Whether it's flash flooding in summer or the usual winter deluge, Britain's weather means that mud is a real problem for those who have to drive off road. Here are our tips on how to handle it.
Driving through mud can be enormous fun – but it can also be scary. Thankfully there are things that you can do to make the experience safer and more enjoyable, from getting mud tyres to adapting your technique.
Here are some smart tips that will let you trek through the mud without a risk.
Get the right tyres
Only speciality mud tyres are really adequate for dealing with mud. Using all-terrain tyres which are also intended for off-roading won’t provide the same results, and let’s not even mention all-season tyres. So if you know you’ll be using your vehicle regularly for rough mud jobs, get proper mud tyres for it.
Once you’ve got the right tyres the next thing to ensure is that they’re inflated to the proper PSI (pounds per square inch). Why is it important? You need to have the entire weight of your vehicle push tyres through the mud and grip the solid ground underneath. You won’t achieve maximum traction if the pressure in the tyres is too low.
Check what the mud is hiding
Before hitting the mud, check how deep the mud is. Use a stick to sink it into the mud and check the depth through the entire stretch if you can. You’ll probably discover some objects hidden in it – large rocks or pits, for example.
Getting your boots dirty is well worth it for the sake of avoiding potential damage to your vehicle.
Engage 4WD and traction control – but know when to turn them off
If your vehicle doesn’t turn traction control on automatically in bad driving conditions, don’t forget to engage it manually – usually via a button on a dashboard. This will make trekking through the mud easier.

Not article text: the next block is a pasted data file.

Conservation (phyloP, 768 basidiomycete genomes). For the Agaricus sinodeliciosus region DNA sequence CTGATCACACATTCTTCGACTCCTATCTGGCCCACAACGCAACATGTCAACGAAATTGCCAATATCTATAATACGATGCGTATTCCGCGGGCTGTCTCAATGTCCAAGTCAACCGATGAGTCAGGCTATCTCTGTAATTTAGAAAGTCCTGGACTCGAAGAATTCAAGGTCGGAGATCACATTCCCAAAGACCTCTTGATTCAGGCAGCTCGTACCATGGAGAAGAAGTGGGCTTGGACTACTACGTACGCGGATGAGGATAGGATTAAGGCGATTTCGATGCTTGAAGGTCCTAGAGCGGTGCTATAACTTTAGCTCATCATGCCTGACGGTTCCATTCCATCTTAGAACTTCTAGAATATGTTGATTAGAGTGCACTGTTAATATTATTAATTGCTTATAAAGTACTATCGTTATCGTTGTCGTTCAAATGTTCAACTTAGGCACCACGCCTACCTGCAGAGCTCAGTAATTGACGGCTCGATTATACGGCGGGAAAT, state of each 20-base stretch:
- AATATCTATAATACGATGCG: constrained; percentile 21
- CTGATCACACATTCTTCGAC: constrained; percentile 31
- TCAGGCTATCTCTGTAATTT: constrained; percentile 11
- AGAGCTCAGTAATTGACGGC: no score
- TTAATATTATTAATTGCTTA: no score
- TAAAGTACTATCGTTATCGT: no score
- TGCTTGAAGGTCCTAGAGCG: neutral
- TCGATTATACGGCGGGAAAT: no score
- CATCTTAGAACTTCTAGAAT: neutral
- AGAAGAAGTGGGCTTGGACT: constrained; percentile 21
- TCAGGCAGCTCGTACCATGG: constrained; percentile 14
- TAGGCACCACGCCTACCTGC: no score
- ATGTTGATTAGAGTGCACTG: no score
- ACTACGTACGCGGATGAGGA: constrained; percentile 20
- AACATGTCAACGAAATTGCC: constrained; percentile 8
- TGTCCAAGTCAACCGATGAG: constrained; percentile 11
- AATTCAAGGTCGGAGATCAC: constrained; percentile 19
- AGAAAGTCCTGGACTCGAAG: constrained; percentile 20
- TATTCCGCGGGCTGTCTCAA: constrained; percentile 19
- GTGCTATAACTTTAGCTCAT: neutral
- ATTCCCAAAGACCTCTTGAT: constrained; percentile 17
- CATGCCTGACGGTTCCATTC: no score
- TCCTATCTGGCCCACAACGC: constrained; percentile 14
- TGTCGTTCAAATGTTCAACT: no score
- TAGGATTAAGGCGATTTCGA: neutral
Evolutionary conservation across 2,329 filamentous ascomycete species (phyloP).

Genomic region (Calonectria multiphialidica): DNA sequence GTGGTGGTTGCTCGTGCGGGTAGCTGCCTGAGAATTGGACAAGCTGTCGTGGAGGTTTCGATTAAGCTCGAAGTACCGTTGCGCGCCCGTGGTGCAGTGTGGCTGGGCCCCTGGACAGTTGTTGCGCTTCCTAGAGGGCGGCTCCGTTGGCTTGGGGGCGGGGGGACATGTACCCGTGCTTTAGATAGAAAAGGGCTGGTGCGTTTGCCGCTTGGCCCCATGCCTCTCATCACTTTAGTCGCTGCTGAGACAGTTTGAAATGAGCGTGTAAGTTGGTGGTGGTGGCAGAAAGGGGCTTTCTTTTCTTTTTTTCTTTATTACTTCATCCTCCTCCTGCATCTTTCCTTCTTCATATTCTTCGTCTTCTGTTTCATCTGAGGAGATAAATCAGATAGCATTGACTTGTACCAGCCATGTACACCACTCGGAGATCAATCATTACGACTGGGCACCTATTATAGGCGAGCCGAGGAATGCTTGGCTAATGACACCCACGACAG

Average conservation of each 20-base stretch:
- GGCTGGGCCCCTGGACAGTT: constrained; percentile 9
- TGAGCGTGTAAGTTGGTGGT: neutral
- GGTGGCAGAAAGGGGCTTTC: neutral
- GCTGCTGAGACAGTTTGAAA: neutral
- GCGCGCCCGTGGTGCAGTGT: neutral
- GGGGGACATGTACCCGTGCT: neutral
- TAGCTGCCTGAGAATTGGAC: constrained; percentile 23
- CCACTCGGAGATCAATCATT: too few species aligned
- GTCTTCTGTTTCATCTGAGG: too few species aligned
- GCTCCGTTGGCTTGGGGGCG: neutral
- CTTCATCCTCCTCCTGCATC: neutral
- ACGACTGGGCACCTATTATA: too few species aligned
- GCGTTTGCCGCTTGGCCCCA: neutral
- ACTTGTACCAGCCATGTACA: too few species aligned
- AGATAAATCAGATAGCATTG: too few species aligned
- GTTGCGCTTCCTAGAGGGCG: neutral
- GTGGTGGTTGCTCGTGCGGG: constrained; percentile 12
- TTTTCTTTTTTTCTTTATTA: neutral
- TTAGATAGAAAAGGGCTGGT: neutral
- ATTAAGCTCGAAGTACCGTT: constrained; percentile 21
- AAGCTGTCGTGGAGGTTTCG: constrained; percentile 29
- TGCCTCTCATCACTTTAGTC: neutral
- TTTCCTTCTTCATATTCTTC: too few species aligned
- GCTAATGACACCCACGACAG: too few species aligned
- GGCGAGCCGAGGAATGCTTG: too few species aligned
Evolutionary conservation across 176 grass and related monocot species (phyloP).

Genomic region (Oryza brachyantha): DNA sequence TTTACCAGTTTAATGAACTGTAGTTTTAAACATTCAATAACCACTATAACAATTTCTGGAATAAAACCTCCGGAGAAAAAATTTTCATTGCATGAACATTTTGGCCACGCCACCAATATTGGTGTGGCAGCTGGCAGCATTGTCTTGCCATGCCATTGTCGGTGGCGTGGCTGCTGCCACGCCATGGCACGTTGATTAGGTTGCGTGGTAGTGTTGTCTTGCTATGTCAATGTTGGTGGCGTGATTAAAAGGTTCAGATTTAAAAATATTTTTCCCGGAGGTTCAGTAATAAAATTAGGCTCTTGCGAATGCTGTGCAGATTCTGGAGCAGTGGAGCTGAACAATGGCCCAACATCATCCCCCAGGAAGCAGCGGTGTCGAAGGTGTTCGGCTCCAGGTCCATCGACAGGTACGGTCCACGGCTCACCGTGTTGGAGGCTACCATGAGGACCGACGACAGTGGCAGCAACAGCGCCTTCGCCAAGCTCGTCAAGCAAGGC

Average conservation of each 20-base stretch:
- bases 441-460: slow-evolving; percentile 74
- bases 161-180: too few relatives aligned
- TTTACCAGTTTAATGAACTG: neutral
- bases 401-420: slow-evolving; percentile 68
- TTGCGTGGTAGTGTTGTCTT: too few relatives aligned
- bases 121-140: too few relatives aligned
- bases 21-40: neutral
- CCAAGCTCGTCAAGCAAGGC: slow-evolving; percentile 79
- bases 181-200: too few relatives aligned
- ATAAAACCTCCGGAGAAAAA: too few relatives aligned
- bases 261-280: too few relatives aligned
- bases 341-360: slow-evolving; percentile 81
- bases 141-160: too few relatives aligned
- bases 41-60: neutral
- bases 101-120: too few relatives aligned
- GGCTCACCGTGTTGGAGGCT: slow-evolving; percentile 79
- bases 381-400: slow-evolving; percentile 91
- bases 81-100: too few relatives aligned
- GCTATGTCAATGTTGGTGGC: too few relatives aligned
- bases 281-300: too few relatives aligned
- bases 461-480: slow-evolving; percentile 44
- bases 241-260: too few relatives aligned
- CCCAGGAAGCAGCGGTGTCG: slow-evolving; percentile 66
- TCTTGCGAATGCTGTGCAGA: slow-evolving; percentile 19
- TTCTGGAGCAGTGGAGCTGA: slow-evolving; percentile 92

If you get stuck, however, this feature will actually hinder climbing out of the mud, so turn it off. Switching over to 4H from 2H (if you have a vehicle without permanent four-wheel drive) will also help boost traction. In the horrible mud, the 4L position will give you even better gripping power while the wheels will work more slowly.
Use a lower gear
High gears aren’t effective for trekking through mud. Change down to second or third gear to keep a steady pace on a muddy stretch. This will make your engine and wheels work harder. When you are done with it and already on the solid ground, move back into the higher gear again.
Avoid heavy accelerating or braking
Tyres need a consistent medium speed to effectively adjust to the terrain and surmount a slippery section of ground. If you slam on the accelerator, tyres will lose traction – when you need to accelerate, do it very gently. Don’t be hard on brakes as well; otherwise, tyres will skid.
Don’t get stuck in a rut
As far as possible, pick a path that is either rut-free part of where ruts aren’t deep – checking the mud beforehand will help with this. The deeper the rut, the higher your chances of getting stuck or – if the rut is deeper than your vehicle’s ground clearance – even of grounding. If that happens, you won’t get out of there without the help of a rescue team. Knowing your ground clearance is an essential part of knowing what your vehicle can handle.